CLICK HERE to learn more and to download the report.

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Future Of US Unions Now In Supreme Court’s Hands


By Charles Wowkanech, President of the New Jersey State AFL-CIO,

The U.S. Supreme Court soon will be the stage of one of the most consequential fights in the history of the American worker.

Anyone concerned with the future of middle-class jobs in our nation deserves to get the facts. Rather than sifting through the complexities of this legal battle, the goal of this article is to make clear to readers the real-life implications of this impending court decision.

The case is called Janus v. AFSCME, and it is scheduled to be heard by the court on Feb. 26. At its core, this case is a direct attack on collective bargaining rights and undermines the ability of all workers to join together and negotiate with their employer for better wages, benefits and working conditions.

According to the Bureau of Labor Statistics, the percentage of wage and salary workers who were members of a union was 10.7 percent in 2017, down from a peak of 33.4 percent in 1945. This might lead someone to ask: If union membership is such a small proportion of the workforce, why should anyone worry?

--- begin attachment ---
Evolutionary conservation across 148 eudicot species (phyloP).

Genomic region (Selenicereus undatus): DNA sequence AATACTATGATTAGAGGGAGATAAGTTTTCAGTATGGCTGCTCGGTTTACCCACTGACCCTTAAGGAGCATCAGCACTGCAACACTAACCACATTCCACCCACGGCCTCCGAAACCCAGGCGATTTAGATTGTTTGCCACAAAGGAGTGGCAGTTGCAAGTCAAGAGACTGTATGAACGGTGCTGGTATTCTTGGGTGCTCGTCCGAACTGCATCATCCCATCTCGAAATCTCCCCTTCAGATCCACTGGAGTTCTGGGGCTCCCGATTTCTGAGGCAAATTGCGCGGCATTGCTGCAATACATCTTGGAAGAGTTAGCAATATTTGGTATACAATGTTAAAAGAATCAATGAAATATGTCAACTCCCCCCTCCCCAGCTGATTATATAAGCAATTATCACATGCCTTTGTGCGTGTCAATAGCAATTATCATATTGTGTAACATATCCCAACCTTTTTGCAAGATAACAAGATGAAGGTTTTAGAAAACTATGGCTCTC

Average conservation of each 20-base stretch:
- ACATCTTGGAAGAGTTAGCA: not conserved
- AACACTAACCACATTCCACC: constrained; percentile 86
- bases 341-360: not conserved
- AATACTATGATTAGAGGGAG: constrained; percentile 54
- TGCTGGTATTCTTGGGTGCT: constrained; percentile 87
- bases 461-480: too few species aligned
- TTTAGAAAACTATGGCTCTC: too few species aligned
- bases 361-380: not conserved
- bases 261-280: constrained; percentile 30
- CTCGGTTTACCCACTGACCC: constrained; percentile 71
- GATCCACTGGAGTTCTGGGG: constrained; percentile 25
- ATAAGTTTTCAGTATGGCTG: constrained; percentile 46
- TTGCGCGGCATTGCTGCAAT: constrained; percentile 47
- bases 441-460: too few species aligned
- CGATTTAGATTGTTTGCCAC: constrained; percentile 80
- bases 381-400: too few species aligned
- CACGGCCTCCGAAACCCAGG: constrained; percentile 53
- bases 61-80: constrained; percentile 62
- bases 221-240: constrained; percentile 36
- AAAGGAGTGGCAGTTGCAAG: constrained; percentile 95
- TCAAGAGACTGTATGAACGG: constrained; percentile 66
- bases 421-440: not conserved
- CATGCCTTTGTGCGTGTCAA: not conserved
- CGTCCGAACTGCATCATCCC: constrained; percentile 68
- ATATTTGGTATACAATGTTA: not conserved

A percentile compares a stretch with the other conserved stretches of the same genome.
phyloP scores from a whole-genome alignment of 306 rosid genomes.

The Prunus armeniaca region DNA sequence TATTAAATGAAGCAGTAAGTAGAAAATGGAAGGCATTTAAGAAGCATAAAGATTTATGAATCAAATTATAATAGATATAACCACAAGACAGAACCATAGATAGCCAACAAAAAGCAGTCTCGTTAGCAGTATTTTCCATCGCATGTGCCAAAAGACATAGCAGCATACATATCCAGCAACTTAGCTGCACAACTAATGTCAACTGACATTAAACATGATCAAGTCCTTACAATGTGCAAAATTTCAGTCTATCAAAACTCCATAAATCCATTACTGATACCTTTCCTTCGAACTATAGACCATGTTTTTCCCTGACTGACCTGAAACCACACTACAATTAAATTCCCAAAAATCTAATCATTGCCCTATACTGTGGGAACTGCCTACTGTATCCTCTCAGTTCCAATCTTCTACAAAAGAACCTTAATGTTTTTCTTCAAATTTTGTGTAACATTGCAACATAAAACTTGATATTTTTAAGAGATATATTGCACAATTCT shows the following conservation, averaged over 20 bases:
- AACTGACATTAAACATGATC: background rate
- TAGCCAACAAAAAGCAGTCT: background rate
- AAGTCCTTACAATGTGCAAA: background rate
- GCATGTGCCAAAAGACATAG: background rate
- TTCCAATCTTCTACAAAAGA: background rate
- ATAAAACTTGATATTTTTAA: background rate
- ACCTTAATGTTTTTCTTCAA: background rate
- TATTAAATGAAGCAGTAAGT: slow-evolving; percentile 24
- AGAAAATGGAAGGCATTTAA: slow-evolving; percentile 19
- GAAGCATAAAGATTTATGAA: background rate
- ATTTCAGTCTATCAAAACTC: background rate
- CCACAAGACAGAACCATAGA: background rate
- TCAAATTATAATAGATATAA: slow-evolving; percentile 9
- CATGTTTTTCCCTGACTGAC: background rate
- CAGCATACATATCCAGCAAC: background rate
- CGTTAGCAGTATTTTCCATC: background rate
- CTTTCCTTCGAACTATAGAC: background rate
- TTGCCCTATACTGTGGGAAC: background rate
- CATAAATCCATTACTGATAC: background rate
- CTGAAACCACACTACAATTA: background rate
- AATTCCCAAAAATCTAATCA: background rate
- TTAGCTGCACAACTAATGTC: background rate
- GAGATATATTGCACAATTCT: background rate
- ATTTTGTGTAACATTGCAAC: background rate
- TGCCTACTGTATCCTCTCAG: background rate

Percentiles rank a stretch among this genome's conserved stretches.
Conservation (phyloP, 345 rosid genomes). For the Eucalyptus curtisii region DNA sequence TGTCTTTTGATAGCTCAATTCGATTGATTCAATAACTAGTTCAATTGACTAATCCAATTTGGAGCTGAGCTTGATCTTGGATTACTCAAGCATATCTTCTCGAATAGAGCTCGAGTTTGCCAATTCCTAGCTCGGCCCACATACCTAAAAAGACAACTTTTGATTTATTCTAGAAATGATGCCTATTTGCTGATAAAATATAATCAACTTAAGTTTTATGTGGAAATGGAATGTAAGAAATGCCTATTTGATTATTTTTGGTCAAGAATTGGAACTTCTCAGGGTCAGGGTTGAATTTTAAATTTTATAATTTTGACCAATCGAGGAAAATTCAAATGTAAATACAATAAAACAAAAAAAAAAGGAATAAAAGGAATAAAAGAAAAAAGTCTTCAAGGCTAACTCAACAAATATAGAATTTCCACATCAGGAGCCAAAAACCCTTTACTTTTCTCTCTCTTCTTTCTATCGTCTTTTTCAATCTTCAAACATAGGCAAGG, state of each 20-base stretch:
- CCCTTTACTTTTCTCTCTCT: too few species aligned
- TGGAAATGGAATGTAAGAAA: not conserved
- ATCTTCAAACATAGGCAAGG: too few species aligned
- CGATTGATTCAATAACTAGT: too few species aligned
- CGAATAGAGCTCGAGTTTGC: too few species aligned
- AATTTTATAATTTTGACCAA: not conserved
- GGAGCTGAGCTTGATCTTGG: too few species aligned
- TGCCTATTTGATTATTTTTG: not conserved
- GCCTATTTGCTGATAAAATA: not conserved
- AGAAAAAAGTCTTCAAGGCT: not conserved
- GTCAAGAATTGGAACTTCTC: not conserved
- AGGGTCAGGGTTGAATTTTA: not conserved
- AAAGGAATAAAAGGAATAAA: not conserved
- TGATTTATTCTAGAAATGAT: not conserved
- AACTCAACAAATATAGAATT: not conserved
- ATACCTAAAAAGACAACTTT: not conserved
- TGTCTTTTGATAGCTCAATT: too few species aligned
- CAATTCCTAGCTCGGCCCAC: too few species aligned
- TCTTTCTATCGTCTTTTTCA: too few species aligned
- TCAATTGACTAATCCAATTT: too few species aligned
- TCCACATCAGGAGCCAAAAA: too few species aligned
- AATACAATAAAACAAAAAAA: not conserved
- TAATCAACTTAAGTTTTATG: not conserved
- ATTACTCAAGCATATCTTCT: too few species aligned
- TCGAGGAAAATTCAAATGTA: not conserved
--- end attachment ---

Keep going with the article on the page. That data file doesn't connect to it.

History however, makes it clear that as the percentage of union membership declines, so too does the percentage of income held by the middle class as a whole.

The refrain “United we stand, divided we fall” is a simple way of reminding people that the well-being of all working people is intertwined. When workers stick together, we maximize our voice on the job and gain the opportunity to earn a decent living. However, when workers are divided, none of us alone has the power to withstand attacks that can topple us one by one. The Janus case is only the latest example of the effort to pit workers against one another.

Unions create a level economic playing field that allows all workers to enjoy a better standard of living. But there are economic forces at work, and government policy plays a crucial role in our economy. To say that these policies have missed the mark is an understatement.